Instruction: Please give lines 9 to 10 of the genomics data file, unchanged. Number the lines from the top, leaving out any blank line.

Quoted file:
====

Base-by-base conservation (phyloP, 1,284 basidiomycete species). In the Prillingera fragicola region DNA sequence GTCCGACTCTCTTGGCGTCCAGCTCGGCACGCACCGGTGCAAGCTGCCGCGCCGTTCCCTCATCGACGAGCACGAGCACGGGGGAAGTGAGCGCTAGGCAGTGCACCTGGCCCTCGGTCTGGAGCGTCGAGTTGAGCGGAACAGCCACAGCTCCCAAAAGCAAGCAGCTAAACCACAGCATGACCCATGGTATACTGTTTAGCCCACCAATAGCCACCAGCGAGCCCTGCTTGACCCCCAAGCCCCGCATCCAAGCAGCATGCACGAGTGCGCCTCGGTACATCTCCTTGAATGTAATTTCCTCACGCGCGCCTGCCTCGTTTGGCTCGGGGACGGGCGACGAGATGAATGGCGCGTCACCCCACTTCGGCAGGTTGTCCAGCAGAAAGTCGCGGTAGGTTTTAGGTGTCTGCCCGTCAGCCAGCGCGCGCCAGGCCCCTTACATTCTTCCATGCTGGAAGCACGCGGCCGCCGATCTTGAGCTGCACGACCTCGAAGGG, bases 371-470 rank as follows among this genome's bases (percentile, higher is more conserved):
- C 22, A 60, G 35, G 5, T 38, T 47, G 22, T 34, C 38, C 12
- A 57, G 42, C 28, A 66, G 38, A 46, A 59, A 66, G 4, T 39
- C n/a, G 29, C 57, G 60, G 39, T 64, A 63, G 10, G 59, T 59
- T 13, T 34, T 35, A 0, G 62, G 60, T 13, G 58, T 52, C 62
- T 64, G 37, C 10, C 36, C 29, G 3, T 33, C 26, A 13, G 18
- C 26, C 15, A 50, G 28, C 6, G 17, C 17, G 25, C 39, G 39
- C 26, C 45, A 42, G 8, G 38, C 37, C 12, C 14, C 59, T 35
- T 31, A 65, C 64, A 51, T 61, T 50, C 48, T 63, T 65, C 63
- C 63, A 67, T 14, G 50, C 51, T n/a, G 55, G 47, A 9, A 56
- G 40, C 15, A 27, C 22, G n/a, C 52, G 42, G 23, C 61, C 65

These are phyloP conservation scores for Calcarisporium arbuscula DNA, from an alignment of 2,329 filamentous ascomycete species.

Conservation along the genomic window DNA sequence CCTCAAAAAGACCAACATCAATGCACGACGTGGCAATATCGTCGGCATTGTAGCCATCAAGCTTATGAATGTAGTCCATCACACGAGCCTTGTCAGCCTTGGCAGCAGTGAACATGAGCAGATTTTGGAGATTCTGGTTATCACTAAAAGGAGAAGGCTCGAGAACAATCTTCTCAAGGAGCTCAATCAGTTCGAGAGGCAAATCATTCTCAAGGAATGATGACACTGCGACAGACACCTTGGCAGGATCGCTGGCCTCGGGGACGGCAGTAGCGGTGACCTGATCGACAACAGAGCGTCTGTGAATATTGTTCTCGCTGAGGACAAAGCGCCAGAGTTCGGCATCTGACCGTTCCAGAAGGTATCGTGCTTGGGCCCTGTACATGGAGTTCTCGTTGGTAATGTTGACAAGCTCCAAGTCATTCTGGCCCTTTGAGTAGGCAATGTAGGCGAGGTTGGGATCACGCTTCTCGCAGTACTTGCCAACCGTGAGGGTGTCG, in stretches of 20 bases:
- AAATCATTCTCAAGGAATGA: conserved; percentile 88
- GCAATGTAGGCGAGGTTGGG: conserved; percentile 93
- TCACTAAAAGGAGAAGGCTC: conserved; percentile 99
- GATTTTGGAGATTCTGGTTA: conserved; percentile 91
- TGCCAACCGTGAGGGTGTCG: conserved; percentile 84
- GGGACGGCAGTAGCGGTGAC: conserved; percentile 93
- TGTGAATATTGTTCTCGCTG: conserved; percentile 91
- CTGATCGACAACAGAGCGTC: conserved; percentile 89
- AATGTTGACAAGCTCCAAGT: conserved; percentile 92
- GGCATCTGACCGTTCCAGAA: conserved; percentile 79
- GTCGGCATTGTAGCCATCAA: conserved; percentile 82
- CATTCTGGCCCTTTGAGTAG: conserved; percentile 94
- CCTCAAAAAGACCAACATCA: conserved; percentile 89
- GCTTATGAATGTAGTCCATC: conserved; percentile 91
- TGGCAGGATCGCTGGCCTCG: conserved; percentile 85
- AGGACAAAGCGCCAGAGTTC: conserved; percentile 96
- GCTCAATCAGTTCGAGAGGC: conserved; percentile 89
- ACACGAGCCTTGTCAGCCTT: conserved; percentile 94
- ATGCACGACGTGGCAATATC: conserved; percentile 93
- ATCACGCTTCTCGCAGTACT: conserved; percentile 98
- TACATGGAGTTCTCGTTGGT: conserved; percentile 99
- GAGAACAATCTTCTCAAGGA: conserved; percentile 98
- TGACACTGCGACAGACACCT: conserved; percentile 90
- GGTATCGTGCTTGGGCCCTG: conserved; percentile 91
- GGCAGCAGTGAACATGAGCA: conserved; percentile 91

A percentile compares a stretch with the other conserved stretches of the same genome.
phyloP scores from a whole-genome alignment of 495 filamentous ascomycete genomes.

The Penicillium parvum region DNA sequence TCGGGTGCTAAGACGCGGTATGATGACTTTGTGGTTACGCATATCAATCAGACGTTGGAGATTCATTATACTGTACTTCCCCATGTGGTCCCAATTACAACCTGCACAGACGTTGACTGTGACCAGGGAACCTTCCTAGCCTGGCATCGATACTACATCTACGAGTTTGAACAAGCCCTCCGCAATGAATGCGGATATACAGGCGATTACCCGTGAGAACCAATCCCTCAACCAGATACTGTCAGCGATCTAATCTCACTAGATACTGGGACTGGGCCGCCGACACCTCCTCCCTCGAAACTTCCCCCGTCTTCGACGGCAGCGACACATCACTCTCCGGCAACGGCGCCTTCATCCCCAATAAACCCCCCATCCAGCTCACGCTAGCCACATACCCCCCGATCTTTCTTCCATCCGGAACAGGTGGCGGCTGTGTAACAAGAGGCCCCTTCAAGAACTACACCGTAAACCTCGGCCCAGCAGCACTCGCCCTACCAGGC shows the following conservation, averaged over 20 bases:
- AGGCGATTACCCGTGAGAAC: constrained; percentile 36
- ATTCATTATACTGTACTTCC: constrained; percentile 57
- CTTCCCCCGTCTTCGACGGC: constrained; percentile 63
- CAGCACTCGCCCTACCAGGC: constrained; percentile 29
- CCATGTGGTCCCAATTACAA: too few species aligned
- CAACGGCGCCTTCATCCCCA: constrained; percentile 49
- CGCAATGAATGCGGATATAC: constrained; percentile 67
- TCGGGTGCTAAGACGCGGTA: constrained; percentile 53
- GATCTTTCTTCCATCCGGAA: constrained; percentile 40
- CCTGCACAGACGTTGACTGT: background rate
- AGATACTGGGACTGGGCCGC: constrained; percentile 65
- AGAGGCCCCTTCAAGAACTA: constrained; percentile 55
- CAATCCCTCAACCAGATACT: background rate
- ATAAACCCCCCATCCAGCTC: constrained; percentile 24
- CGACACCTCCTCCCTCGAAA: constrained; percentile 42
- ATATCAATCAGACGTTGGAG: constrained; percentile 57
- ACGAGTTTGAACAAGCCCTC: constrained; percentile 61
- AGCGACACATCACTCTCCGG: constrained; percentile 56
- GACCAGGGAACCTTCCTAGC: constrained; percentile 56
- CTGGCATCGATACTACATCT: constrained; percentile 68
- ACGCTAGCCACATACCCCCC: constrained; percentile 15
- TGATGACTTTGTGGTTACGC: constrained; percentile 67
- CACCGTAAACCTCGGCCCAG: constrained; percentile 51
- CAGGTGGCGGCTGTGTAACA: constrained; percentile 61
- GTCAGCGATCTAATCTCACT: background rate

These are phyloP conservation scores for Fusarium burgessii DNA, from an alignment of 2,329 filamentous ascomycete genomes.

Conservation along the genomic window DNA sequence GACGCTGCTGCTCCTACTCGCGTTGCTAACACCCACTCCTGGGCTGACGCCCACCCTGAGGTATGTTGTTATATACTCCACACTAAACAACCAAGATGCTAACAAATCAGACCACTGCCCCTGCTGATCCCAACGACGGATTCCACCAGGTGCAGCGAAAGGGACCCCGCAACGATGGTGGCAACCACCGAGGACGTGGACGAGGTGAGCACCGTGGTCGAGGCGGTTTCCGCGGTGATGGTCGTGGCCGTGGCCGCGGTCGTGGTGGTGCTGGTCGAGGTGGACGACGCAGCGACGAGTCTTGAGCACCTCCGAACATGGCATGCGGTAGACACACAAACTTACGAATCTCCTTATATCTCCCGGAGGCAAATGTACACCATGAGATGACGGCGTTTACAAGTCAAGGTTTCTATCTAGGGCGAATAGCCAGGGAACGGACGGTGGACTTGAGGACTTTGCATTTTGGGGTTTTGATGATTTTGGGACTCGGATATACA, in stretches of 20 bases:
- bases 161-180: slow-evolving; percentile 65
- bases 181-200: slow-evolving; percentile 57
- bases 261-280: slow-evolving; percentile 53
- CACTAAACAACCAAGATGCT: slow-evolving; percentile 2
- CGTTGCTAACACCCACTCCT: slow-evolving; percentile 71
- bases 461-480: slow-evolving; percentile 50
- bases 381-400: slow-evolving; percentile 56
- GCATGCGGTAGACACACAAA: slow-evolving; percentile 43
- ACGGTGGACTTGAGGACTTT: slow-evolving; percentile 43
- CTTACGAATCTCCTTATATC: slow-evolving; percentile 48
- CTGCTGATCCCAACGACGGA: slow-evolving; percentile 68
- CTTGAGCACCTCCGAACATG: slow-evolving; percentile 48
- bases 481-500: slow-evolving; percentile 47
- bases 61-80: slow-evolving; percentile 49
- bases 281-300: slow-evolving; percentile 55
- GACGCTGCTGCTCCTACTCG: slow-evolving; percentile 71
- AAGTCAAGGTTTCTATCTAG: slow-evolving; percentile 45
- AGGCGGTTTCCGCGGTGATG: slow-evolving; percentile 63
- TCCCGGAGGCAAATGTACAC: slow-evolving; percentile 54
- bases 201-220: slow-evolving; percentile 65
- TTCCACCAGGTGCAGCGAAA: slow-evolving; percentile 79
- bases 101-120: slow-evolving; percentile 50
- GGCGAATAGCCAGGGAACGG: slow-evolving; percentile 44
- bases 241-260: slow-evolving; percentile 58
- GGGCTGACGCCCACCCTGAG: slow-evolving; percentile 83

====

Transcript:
- T 31, A 65, C 64, A 51, T 61, T 50, C 48, T 63, T 65, C 63
- C 63, A 67, T 14, G 50, C 51, T n/a, G 55, G 47, A 9, A 56